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The level of challenge faced by Jordan and Moldova on refugees and migration is remarkable: while Jordan has welcomed over a million Syrian refugees, Moldova has a migration outflow equivalent to a quarter of its population. Without the option of closing their borders, the scale of these movements not only puts the challenge for developed countries into context, but provides important insights on the importance of planning, and of innovation in policy.

Here we draw out some of those insights from our event at this week’s UN General Assembly (UNGA). The event looked at Commitment to Development, migration’s role, and how developed countries can learn from those countries that have faced massive and contrasting challenges on refugees and migration.

The UN General Assembly and the future of migration

At last year’s UNGA, world leaders instigated work on two new “compacts,” which aim to agree consistent responsibilities and expectations on refugees and migration. This year’s event marked a mid-point in that work. Accordingly, we convened a high-level panel on our Commitment to Development Index and innovations in migration policy.

In her opening remarks, UN Special Representative for International Migration Louise Arbour reminded us about the valuable contribution migrants make, but also that in many societies, migrants are being held back in everyday life which prevents them from contributing fully.

Migration challenges and innovations in Jordan and Moldova

The Commitment to Development Index (CDI) measures 27 rich countries’ policies on migration, and the example of the two developing countries—Jordan and Moldova—provided some policy inspiration.

The Jordanian Minister of Planning and International Cooperation Imad N. Fakhoury described the scale of challenge around hosting more than a million Syrian refugees (over 10 percent of Jordan’s total population), and the new realities that internationally displaced people tend to stay in their host countries long-term (on average almost a quarter of a century). This has required policy innovation in the face of emerging challenges.

For example, should Jordan pay to educate refugee children? Fiscally, this was a significant challenge for an emerging economy. And should refugees be given the right to work given the likely alternative of un-taxed employment with the risk of exploitation? Minister Fakhoury provided an inspirational perspective on how Jordan responded to the challenges of integrating migrants in a both innovative and pragmatic way—issuing labour permits, allowing refugees to integrate in communities (only about 10 percent of all Syrian refugees live in designated camps), and ensuring education for their children. These steps enable refugees to contribute and to lead a self-determined life.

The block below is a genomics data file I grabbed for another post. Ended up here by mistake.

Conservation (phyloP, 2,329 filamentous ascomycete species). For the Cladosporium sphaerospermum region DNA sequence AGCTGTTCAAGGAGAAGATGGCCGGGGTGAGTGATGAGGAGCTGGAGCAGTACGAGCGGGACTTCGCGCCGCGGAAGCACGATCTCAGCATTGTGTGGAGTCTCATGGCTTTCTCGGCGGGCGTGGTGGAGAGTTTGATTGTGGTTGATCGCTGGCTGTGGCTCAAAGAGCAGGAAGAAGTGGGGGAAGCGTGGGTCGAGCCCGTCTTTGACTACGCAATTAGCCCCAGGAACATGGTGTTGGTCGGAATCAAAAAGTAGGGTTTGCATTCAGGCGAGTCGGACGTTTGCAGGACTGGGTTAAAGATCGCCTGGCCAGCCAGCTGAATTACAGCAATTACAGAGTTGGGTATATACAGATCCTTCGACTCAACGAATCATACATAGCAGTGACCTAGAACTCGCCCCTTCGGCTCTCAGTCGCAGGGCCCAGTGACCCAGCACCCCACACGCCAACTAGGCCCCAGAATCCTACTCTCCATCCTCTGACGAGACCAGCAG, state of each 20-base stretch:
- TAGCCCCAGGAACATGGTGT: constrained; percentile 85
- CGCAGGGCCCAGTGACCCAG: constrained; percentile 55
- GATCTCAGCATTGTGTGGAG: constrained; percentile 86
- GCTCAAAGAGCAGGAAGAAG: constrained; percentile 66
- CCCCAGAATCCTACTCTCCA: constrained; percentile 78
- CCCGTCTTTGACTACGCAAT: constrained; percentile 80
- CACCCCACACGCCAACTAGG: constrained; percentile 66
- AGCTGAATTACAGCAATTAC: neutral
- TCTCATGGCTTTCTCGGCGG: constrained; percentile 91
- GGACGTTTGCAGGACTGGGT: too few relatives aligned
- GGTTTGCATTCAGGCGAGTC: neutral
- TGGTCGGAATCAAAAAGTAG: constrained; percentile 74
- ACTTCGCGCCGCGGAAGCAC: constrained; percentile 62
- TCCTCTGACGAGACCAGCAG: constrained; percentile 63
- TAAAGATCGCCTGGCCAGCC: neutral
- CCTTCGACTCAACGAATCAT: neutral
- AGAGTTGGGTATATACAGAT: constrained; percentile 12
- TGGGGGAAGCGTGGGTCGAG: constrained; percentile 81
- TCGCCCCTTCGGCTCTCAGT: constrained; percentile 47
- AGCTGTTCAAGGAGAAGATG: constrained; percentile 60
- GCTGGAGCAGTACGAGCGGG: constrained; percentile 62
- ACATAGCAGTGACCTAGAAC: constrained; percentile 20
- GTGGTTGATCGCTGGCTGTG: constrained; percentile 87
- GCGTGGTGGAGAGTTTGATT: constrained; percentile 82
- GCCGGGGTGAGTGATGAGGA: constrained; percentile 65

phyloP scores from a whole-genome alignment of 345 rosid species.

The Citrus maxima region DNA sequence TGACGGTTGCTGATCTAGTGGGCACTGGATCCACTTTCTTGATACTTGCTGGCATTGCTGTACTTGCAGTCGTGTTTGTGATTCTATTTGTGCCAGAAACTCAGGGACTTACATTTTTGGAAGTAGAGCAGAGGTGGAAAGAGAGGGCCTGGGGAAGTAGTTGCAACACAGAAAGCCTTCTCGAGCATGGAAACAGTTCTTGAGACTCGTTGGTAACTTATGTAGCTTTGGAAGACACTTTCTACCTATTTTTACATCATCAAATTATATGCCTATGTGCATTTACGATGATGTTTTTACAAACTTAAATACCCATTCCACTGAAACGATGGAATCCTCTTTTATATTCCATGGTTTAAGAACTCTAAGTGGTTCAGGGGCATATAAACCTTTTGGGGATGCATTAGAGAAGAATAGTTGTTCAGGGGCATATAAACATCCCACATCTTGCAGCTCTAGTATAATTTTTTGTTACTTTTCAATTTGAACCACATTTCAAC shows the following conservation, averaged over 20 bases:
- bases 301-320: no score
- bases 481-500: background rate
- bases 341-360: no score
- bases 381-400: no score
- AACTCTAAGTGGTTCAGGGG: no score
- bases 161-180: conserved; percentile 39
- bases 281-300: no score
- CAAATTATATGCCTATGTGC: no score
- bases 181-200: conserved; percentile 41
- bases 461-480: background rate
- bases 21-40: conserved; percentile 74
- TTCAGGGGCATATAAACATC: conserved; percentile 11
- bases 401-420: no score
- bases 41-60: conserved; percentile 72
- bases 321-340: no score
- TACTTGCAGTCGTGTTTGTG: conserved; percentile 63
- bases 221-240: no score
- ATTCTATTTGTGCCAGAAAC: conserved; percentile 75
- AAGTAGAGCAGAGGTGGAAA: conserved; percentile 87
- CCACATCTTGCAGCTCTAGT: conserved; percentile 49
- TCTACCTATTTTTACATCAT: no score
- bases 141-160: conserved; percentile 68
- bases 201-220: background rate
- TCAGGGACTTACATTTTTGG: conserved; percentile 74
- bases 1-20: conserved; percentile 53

Deputy Minister for Foreign Affairs and European Integration Lilian Darii explained his country’s innovative policies facing a different challenge: how a quarter of Moldovans had emigrated—either permanently or to take up seasonal employment.

For Moldova, this has necessitated taking a long-term approach to migration—harnessing the benefits of remittances which account for almost a quarter of Moldova’s GDP and making the most of potential returners with an active diaspora programme and working to transfer pension rights on their return. A Mobility Partnership agreement with the EU has also helped promote legal mobility.

Two broad lessons for developed countries

The CDI takes a broad and holistic view of developed-countries’ approach on refugees and migrants. Along with the insights form Jordan and Moldova, we suggest the most successful approaches rely on two broader approaches:

  • Future planning: as obvious as it sounds, being prepared for potential demand for migration is important. In the coming years, growing economic prosperity will give more people the opportunity to move away from the risk of persecution, or if climate or other disasters strike or simply to pursue a better life for themselves and their children. Moldova and Jordan now plan for the reality of migration, and were ready to tackle its challenges.
  • Innovative policy: international migration is growing and offers huge developmental opportunities, but will require genuinely new and innovative approaches. There are examples of successful policies which benefit host countries, the country of origin and the migrant himself. CGD’s Michael Clemens has highlighted New Zealand’s extremely successful seasonal workers scheme. He also written about the potential of the Global Skills Partnership to simultaneously tackle problems related to aging populations and a lack of skilled workers in developed countries, while enabling training in sending countries—and a better live for migrants.

Investing in migration policy

Rich countries can learn from the experience of Jordan and Moldova on refugees and migrants. The level of challenge faced by these countries has driven them to plan carefully—considering costs against unspent potential of refugees and migrants—and then use innovative policy approaches to achieve the right balance. In different ways, these policies have helped ensure refugees, migrants, and their children can both contribute and benefit.

The words of one of our participants seem an appropriate way to conclude:

“Migration is a challenge that is here to stay. We must invest in ways of dealing with it."